Airlines. Oil & Gas. Car manufacturing. Agriculture. Viticulture. Cement and Steel production. Even Bitcoin mining. The list of industries that most people now know either significantly impact or are impacted by global warming is long and growing. But another industry that belongs on this list may come as a bit of a surprise: Insurance.
Apart from a desire to be good corporate citizens, the companies behind household Kiwi names such as NZI, State, AMI and Lumley (Insurance Australia Group) as well as Vero, AA Insurance and Autosure (Suncorp) care deeply about global warming because it is driving up their costs. A lot.
In fact, the amount they’ve paid out for damage caused by increasingly frequent and severe floods, bushfires, hailstorms, cyclones and the like has been rising for well over a decade.
And it’s not just local weather events that result in higher costs for our local providers. The chart above shows figures after including a meaningful offset from insurers’ own insurance (i.e. reinsurance).
Reinsurance is a global market, and in recent years prices have fallen as ever lower interest rates sent a flood (excuse the pun) of cash into less conventional investments. But only so many losses can be easily absorbed. The rising toll of global warming related disasters, most recently in the guise of bushfires in Australia and California, hurricanes in the Gulf of Mexico and a bad year for US crops, had started to turn the tide of reinsurance prices just before the pandemic struck.
But insurance is kind of abstract, complicated and boring, right? Why should we care that insurers are under the pump when it comes to global warming?
The answer comes in three parts:
- Most experts now accept that global warming will lead to even more frequent and intense weather events – at least in the near to medium term.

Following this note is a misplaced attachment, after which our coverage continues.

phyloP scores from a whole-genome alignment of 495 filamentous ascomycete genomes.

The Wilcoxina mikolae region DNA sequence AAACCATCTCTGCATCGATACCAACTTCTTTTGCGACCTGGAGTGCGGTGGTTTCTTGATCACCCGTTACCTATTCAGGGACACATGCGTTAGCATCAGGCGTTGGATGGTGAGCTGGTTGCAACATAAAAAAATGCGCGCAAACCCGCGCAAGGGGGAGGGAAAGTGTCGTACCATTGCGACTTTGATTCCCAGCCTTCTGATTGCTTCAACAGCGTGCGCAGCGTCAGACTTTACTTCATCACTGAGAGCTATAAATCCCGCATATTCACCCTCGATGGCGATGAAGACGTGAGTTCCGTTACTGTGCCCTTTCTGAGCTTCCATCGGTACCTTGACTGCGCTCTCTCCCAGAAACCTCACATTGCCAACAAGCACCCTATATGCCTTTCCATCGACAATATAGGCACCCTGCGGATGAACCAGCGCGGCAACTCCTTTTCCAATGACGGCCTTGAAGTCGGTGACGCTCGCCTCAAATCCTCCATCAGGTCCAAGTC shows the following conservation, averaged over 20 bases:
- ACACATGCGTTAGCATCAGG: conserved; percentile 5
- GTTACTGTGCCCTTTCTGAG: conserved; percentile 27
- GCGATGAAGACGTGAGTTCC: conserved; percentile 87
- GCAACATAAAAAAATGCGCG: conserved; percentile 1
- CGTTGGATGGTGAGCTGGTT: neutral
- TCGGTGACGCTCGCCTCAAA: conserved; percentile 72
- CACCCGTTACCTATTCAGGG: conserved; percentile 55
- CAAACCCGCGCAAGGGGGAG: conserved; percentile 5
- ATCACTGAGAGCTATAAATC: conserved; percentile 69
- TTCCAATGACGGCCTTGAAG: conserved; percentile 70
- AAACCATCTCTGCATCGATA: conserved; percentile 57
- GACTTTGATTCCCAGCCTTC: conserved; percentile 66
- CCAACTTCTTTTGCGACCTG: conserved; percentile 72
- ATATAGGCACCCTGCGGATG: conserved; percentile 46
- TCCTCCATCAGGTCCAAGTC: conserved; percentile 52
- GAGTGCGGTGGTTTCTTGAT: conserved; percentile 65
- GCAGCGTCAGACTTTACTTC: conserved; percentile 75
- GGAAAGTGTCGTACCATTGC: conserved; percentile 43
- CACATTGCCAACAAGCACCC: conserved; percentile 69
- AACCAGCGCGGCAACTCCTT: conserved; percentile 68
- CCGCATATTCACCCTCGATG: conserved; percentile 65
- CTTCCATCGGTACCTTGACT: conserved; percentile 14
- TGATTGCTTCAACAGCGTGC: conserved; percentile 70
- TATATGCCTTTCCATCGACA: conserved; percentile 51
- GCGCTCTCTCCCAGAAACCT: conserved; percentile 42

- If extreme weather is becoming more likely, then not having insurance is getting ever riskier.
- In order to make a decent return on their investments (and survive to cover us for another year), when insurers’ costs rise they eventually pass it on to you and me by charging us more to cover our homes and cars (and boats, livestock …).
And its not just you and me who end up paying higher premiums. Most local companies do too. Certainly, companies as diverse as bottle and can manufacturer Orora to energy infrastructure company APA have started to flag headwinds from years of compounded insurance rate increases. Of course, this eventually gets passed on to consumers (i.e. us) as higher prices too.
So the next time any of us is silently cursing yet another seemingly egregious rise in our Home & Contents premium (a sad inevitability, I’m afraid), think of it as yet another reason (if we needed one) to rethink how we travel, the extent we recycle, and the amount of food we waste.
Disclaimer: The material contained herein is based on information believed to be accurate and reliable although no guarantee can be given that this is the case. This is intended to provide general information only. It does not take into account your investment needs or personal circumstances. It is not intended to be viewed as investment or financial advice. Before making any financial decisions, you may wish to seek independent financial advice.
Disclosure of interests: Milford holds shares in APA on behalf of its clients